Daily Hab-it: Gorges would have a strong case
Montreal Canadiens' Josh Gorges (26) congratulates goalie Carey Price (31) as Scott Gomez (11) walks away following an NHL hockey game against the Carolina Hurricanes in Raleigh, N.C., Thursday, Dec. 23, 2010. Montreal won 3-2. (AP Photo/Gerry Broome)
Published Wednesday, July 6, 2011 3:37AM EDT
Josh Gorges filed for salary arbitration Tuesday.
Taken on its own, it is simply a natural progression of contract negotiation, an example of a player availing himself of the rights he has earned through his service time.
It's perfectly normal, because it's just about the only leverage a restricted free agent has under the NHL's current system, barring an offer sheet from another team that almost never comes.
Gorges' filing Tuesday will surely raise alarm bells all over Montreal that the negotiations are going poorly, or some people may even be tempted to think it's a sign that he won't come to terms with the Canadiens.
Well, I'm here to tell you that Gorges will indeed sign a contract to play in Montreal, and I would be shocked if it takes arbitration to do it.
First off, the Gorges camp knows that Pierre Gauthier and Jacques Martin consider him to be an important part of their young leadership core, and generally teams try to avoid entering a situation where their primary goal is to convince someone how bad one of their team's leaders is.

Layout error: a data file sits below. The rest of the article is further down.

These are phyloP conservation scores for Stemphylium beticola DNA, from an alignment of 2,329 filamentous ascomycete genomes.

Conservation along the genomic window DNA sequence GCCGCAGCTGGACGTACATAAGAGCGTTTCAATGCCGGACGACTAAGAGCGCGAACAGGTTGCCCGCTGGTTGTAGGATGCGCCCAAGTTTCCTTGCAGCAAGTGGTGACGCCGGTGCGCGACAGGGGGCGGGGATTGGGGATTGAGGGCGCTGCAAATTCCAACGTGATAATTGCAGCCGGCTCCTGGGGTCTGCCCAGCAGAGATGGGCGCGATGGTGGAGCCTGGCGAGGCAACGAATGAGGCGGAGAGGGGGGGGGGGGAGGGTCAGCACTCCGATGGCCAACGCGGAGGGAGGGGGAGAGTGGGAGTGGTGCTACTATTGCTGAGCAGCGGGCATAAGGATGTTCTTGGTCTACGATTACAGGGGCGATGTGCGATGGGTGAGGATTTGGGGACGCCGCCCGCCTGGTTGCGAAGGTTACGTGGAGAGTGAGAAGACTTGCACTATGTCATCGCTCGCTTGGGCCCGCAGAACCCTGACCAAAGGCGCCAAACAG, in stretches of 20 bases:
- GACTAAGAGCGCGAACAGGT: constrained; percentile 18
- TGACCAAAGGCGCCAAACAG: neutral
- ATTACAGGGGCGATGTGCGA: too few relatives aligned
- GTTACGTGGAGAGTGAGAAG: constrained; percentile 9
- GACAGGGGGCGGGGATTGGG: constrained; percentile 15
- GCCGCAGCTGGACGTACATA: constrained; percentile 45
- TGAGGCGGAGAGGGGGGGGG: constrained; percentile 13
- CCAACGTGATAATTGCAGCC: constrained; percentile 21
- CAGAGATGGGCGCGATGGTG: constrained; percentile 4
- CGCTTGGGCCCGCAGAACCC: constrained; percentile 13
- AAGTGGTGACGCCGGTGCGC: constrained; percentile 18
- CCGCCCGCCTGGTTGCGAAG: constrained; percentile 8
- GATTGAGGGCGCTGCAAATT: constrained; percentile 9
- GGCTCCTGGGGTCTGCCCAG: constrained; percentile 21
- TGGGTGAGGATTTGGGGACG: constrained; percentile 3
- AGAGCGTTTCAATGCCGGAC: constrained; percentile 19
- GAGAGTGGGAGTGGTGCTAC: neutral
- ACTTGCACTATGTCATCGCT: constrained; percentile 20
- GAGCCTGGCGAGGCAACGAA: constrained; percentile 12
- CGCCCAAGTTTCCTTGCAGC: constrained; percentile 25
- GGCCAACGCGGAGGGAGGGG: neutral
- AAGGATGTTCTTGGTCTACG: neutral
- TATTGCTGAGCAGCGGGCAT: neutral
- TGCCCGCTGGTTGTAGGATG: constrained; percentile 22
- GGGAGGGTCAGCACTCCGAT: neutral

On the other hand, Gorges unabashedly said back in January that he would sign a long-term deal with the Canadiens in a second, and it's possible Gauthier is trying to leverage that into a lower salary.
So the game goes on, and once the date of a hearing is set I would imagine these negotiations will move away from the initial posturing to the stage of concessions coming from both sides towards a meeting point in the middle.
Still, I thought I would try and argue the case from both sides, just to see what arbitration may indeed look like should it ever get that far, keeping in mind the glaring disclaimer that I don't think it will ever reach this point.
The case for Gorges
It is difficult for a player like Gorges to go to arbitration because statistically, his qualities do not necessarily register.
However, I do believe Gorges can make a case based on a few comparables that are out there.
The first one I will present is done purely to demonstrate what kind of value an elite penalty-killing defenceman is worth on the unrestricted free agent market, which will be Gorges' status a year from now.
Last summer, Willie Mitchell played 48 regular season games with the Vancouver Canucks, missing the last 34 games and all of the playoffs with a concussion. Mitchell was considerably older at the time than Gorges is now at 33 years of age, but in his 48 games he played the highest number of shorthanded minutes per game of any defenceman in the league at a whopping 4:04.